Many churches throughout the world use a Bible reading schedule called a "lectionary." It's just a fancy word meaning "selected readings." Posts like this reflect on the readings for an upcoming Sunday or other Church holiday, as found in the historic one-year lectionary.
Our readings are those for the Feast of St. Thomas, celebrated on December 21. Yes, I know we're pretty far ahead of December 21, but there's a big pile of holidays at the end of December and beginning of January, so we'll be behind before you know it.
Gideon and his fleeces have sometimes been used as an example of the way godly people should ask God for confirmation that we have understood his will correctly. There is something to that, though you can just as well, and possible better, see them as an example of not taking God at his word. I have long found it interesting that, in purely human terms, Gideon needed to try his test twice because he got it backwards the first time.
When you put something fluffy or fuzzy outside and there's dew on it and not on the surrounding hard surface, that's really not surprising. Notice the dew on the grass but not on the porch, for instance. That was Gideon's first test. It was no great surprise that there was dew on the fleece and not on the ground around it.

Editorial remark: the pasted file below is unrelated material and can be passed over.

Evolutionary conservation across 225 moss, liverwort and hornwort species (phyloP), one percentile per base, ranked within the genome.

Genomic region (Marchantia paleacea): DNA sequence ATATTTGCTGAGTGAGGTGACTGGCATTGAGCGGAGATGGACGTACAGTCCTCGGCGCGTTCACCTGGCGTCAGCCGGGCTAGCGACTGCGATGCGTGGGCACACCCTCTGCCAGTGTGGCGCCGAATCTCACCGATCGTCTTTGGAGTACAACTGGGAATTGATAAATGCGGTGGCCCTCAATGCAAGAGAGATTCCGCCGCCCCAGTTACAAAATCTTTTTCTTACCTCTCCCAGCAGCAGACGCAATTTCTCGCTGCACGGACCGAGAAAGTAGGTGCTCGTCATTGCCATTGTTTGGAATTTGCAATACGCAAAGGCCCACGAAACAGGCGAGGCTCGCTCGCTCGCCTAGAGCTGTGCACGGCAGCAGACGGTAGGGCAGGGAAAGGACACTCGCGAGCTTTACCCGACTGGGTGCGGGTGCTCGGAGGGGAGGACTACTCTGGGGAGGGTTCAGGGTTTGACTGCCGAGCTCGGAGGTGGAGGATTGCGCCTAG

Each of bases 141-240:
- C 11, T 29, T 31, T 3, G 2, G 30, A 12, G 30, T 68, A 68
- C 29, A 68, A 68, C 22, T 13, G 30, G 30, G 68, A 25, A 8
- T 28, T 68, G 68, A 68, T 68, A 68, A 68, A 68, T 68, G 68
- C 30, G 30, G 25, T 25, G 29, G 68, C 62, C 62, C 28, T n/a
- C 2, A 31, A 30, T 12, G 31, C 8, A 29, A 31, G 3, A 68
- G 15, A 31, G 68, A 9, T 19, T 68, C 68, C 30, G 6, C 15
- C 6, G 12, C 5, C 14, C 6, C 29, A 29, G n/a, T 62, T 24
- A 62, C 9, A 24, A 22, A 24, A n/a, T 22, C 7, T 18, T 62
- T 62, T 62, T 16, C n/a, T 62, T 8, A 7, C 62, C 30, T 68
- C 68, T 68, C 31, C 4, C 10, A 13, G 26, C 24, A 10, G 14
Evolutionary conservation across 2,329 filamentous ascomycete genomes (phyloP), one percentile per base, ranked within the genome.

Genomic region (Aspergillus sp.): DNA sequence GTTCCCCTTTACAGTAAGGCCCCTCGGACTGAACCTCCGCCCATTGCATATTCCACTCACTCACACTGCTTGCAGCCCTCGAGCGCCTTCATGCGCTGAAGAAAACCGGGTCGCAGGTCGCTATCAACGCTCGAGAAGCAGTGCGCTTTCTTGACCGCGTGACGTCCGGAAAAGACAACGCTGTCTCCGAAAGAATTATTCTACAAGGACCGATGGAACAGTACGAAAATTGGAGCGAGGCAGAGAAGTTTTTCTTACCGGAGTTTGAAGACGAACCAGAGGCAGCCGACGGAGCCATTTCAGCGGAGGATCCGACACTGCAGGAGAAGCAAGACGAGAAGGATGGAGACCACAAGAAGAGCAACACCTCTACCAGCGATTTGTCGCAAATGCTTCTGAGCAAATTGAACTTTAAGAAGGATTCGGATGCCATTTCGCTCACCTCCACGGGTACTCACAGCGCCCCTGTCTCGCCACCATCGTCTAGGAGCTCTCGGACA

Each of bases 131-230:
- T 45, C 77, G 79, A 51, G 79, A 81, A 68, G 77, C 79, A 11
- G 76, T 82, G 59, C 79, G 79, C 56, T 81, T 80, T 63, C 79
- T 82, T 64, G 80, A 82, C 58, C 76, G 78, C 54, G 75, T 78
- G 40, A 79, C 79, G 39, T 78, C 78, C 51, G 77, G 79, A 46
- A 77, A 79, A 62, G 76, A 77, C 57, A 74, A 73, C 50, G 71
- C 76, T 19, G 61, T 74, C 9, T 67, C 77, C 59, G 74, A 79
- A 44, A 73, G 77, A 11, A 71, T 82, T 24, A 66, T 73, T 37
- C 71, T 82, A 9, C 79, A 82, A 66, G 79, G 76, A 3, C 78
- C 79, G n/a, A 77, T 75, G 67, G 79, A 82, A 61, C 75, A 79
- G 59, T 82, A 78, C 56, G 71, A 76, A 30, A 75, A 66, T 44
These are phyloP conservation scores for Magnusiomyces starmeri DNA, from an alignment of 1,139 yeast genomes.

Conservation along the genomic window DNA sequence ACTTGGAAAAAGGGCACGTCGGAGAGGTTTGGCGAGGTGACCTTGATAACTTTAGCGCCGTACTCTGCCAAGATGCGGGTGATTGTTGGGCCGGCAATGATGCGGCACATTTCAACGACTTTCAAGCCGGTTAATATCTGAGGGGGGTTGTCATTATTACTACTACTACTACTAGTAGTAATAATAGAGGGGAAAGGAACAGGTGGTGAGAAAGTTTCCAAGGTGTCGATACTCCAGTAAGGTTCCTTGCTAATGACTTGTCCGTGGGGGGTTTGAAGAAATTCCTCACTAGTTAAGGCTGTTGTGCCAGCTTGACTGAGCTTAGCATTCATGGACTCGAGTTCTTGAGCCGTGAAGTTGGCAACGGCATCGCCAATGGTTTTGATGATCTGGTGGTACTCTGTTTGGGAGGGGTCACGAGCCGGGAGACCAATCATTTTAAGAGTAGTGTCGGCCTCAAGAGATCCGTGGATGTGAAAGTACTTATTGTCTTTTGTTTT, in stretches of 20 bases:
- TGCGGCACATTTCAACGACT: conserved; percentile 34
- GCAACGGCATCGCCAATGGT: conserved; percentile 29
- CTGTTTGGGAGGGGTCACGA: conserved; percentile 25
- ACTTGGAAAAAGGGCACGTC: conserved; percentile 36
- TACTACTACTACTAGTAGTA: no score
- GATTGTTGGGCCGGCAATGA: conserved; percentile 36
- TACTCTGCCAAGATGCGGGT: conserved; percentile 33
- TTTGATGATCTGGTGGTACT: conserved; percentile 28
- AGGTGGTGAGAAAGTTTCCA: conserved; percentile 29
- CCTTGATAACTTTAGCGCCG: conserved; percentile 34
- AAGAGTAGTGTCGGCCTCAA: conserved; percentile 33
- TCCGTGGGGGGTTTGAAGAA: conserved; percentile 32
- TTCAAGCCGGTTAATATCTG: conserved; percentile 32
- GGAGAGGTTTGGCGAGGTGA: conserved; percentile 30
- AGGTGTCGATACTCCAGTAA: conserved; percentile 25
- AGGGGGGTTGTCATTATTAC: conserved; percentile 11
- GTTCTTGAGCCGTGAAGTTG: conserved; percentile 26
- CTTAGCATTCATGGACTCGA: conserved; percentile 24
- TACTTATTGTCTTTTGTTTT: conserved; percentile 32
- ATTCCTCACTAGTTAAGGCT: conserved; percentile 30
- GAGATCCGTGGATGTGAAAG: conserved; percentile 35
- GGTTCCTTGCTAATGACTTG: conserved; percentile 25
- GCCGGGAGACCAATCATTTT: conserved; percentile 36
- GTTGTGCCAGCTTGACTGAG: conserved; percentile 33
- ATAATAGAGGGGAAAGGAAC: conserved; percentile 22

The second test made a lot more sense. Something supernatural happened then. The fleece was dry but the ground was wet.
The real issue, though is this. Do we take God at his word and accept that he is able to do what he has said? This is what Gideon was really asking. And the answer, in Gideon's case, was that Gideon was not ready to accept God's promise. The text in Judges 6 doesn't say, but I'm hopeful Gideon was moved to repentance for his doubt.
Whether Gideon was changed or not, whether he was brought to repentance or not, the fact is that God was still on his throne and fully intended to keep his promise. Even more than that, we learn from this passage that God is very, very patient with his servants. Gideon was not ready to trust God. God had already proclamed that Gideon would lead God's people to victory.
In the Scripture, God shows himself to be true to his word, every single time. When he makes a promise, he keeps it, regardless of our level of trust. He showed himself to be the God who would deliver Israel, even through faithless Gideon.
What promises has he made to us? We can be sure he intends to keep them. I don't know the specifics of how he will keep his promises, but when he promises forgiveness of sins, life, salvation, and a living hope of resurrection to eternal life, he means it. Will we be faithless like Gideon? Sometimes we certainly will. Will we ask God to prove up his intent, then bungle the test while God patiently waits for us to grow in grace? Pretty likely. Regardless, God remains the Lord of promises.
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